Swiss healthcare costs have almost doubled since the mid-1990s. According to figures from KPMG Switzerland, systematic digitalization would lead to more effective, more efficient medical treatment and potential savings of almost CHF 300 million.
Data from the Federal Statistical Office (FSO) shows that healthcare costs in Switzerland have doubled since 1995: In 2014, direct healthcare costs totaled CHF 74.6 billion (CHF 759 per resident per month) – equal to 11.6% of Switzerland’s gross domestic product. Almost 80% of these costs are incurred by 2.2 million chronically ill patients. “Direct costs” here mean expenses incurred as a direct result of treatment, such as physicians’ fees or surgery costs.
With the onward march of digitalization, the number of smartphone users in Switzerland is increasing by around 10 percentage points each year. KPMG Switzerland’s Sector Head Healthcare Michael Herzog argues that, «With one eye on the associated technological opportunities, if smartphones were to be linked up to electronic patient records in the future, this would present an effective starting point for cost savings.» In this context, KPMG Switzerland has calculated what impact digitalization could have on honing and streamlining medical treatment and, in particular, on stabilizing costs in the healthcare industry.
The Federal Act on the Electronic Patient Record (EPRA) was approved by Parliament in June 2015 and came into force in April 2017. As a framework act, it sets out the conditions for the centralized electronic processing of sensitive patient information. In the future, it will allow healthcare specialists to access existing data on their patients’ treatment that has already been collected and recorded by third parties at an earlier stage.
Since the benefits of electronic patient records do not begin to materialize until a patient has consulted care providers multiple times, this innovation is especially relevant to the chronically ill. For instance, a joint regulatory impact analysis conducted by the Federal Office of Public Health (FOPH) and State Secretariat for Economic Affairs (SECO) indicated that introducing electronic patient records could potentially save more than CHF 1.6 billion. If coupled with the technological opportunities brought by smartphones (health apps, wearables, etc.) along a digital patient pathway, electronic patient records would harbor significant potential for considerable cost savings in the Swiss healthcare industry.
The patient pathway traditionally involves face-to-face interaction between patients and their care provider, making appointments over the phone and exchanging medical histories by email, fax or mail. By contrast, the digital patient pathway could see gadgets such as wearables and health apps continuously monitor a patient’s vital functions, for example, and transmit them directly to the physician if need be. Telemedical service providers would thus become the first port of call in the event of medical complaints or queries. The digital patient pathway would let patients book a doctor’s appointment at any time, using their smartphone for example, regardless of office hours. This would put an end to what was previously a time-consuming way of booking. What is more, it would no longer be necessary to exchange hard copies of a patient’s medical information since this could be stored, downloaded and viewed centrally as an electronic patient record.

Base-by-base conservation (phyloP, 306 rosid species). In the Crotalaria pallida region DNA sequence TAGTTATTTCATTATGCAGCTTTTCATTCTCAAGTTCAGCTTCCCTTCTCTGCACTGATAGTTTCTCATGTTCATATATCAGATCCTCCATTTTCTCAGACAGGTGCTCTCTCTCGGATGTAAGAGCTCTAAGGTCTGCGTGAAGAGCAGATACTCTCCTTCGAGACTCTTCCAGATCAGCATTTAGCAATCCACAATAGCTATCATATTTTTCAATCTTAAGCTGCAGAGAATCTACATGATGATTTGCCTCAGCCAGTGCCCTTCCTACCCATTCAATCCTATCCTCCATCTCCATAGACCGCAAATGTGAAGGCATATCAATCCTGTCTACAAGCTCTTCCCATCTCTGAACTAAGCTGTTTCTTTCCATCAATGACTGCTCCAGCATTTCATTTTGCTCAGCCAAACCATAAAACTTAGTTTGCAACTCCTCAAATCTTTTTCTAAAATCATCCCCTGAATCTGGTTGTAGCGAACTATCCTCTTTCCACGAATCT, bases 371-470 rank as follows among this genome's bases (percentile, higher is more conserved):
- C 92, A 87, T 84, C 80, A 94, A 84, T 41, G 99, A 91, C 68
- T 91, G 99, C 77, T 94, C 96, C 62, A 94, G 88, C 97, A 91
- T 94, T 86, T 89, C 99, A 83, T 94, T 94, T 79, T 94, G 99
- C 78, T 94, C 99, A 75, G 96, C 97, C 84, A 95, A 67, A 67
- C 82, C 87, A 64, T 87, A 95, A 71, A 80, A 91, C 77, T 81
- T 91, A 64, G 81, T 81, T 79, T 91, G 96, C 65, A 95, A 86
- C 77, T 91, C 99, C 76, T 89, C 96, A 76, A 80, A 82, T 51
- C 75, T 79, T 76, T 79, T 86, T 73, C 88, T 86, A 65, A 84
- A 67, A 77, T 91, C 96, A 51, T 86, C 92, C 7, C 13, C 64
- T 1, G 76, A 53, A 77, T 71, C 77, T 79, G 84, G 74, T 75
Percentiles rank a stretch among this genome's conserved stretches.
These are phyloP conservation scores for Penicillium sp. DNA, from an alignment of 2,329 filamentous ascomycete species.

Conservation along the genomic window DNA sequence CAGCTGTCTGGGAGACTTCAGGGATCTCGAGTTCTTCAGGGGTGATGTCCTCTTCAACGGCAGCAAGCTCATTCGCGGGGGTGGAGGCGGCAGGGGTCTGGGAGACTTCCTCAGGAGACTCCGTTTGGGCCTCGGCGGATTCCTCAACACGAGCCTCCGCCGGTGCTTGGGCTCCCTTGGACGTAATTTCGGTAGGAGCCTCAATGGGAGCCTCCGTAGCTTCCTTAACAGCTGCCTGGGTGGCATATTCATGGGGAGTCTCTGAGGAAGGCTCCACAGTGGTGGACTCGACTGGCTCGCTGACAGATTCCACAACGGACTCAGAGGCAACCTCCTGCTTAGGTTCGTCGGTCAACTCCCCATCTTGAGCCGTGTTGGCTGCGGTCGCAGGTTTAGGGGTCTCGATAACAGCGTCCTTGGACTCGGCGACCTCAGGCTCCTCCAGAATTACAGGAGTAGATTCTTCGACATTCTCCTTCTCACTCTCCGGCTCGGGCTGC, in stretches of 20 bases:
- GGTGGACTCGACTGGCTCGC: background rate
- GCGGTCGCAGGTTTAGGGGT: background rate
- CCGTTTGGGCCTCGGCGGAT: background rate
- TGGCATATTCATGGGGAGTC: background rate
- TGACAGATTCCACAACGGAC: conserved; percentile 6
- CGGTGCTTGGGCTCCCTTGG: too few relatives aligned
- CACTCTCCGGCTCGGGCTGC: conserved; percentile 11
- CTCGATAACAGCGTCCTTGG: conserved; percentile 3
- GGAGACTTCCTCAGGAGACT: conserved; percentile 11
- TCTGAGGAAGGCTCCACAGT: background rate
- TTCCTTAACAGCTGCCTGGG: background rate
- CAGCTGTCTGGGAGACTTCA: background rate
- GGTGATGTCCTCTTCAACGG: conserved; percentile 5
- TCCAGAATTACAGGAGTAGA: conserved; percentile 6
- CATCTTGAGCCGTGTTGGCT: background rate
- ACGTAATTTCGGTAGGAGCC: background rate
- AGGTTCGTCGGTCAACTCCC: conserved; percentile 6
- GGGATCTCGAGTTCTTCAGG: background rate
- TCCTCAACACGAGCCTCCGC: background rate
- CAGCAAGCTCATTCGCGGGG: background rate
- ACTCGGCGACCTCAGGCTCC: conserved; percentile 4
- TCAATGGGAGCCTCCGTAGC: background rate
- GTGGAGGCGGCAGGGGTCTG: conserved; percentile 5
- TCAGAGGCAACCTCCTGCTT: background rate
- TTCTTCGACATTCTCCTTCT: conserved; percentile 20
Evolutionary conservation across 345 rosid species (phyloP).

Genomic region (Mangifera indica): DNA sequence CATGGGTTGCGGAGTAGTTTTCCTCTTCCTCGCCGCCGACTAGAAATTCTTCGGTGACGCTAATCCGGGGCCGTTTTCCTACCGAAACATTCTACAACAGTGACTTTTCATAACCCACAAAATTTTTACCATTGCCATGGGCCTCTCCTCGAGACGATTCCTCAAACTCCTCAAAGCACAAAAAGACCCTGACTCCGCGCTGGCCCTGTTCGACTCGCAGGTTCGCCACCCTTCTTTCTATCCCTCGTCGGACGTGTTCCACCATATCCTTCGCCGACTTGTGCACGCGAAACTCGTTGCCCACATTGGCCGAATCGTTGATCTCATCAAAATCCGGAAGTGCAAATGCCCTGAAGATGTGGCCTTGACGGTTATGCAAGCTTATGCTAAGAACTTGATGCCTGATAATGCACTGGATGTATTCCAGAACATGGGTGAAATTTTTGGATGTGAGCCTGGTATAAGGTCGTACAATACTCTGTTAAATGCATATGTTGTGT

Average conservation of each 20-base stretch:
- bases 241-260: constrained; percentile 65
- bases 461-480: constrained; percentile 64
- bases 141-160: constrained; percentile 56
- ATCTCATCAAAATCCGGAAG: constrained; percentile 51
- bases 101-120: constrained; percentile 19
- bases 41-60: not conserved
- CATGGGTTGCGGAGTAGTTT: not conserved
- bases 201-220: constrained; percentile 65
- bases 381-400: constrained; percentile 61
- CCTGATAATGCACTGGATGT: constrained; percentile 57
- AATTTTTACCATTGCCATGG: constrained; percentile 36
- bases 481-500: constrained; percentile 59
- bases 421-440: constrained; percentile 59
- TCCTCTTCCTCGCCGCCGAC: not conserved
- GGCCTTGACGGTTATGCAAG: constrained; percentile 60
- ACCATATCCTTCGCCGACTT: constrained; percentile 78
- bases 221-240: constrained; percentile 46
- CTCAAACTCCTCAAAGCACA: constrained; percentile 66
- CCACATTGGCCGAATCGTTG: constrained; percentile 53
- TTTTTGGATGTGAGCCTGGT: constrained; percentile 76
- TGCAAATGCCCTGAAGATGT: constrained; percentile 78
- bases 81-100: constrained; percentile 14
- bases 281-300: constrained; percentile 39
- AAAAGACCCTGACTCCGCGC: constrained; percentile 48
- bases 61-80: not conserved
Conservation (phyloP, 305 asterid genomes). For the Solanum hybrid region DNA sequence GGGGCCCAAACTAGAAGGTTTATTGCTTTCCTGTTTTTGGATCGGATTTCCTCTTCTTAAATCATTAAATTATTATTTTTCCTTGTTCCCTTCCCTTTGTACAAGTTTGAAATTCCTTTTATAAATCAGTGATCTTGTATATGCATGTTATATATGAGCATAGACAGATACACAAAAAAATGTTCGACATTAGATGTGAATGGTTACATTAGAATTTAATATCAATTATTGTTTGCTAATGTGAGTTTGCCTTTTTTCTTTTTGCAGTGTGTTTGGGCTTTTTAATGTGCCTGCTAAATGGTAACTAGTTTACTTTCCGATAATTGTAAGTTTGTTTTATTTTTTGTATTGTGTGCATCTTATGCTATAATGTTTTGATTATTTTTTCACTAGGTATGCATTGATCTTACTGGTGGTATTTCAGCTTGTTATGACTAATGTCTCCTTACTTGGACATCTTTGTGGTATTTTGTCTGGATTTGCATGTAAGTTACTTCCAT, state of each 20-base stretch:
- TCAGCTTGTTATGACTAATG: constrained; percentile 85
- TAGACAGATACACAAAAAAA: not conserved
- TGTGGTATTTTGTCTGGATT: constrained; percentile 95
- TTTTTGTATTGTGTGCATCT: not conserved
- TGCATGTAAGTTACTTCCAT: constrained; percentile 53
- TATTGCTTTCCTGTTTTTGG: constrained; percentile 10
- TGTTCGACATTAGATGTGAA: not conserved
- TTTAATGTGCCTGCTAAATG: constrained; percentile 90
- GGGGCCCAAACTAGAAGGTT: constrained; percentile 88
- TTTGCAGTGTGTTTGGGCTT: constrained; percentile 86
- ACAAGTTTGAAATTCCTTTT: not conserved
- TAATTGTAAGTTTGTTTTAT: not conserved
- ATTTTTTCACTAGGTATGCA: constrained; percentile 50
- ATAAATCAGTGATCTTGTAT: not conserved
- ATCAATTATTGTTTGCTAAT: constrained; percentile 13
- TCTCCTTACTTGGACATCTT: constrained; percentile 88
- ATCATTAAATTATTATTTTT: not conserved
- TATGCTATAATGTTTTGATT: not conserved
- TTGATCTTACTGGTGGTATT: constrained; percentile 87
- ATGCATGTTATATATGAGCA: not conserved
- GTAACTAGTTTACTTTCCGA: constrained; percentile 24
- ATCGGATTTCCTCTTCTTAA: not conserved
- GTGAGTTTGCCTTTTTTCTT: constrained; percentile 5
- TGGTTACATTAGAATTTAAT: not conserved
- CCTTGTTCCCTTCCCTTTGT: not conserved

By KPMG Switzerland’s reckoning, one full cycle of this digital patient pathway via five stages (family physician, specialist, acute care hospital, rehabilitation clinic and family physician) could save up to 87 minutes or CHF 59 per patient.
* Assumption: If a chronically ill patient visits the same care provider multiple times, their data is no longer recorded in full as a hard copy. A shortened medical history is also taken. A 25% reduction is therefore applied based on KPMG’s empirical data.
** As a basic principle, the only time patients would be required to register in person in the digital patient pathway would be to open their electronic patient record. This would also mean there was no need to exchange their medical histories.
*** This calculation is based on the median gross monthly salary in Switzerland in 2014 (CHF 6,427) and the actual annual hours worked in 2015 (1,893 hours) according to FSO figures.
Although this focuses on chronic diseases, all patients were taken into account when calculating the potential savings since they are all affected by digitalization in equal measure. The calculation was based on FSO data and thus assumed 1.4 million cases of hospitalization and 16.8 million outpatient consultations. The results show that potential savings increase exponentially in comparison to the number of stages, i.e. digitalization really pays off when multiple stages are involved. That is why economies of scale like this are of particular relevance to the chronically ill, as they are often treated in several stages.
Even KPMG’s conservative estimates for outpatient consultations indicate potential cost savings of CHF 296 million depending on the number of stages patients go through on their digital pathway. Looking at the results of the study, Marc-André Giger – a specialist in the healthcare industry at KPMG – concludes: «With the vast economies of scale offered by digitalization, this potential could be substantially enhanced. Exploiting the full benefits of electronic patient records and the opportunities presented by smartphones would ensure that we could standardize and compare patient data, which would markedly increase the quality of medical care and put an end to the unbridled rise in costs facing the Swiss healthcare industry.»
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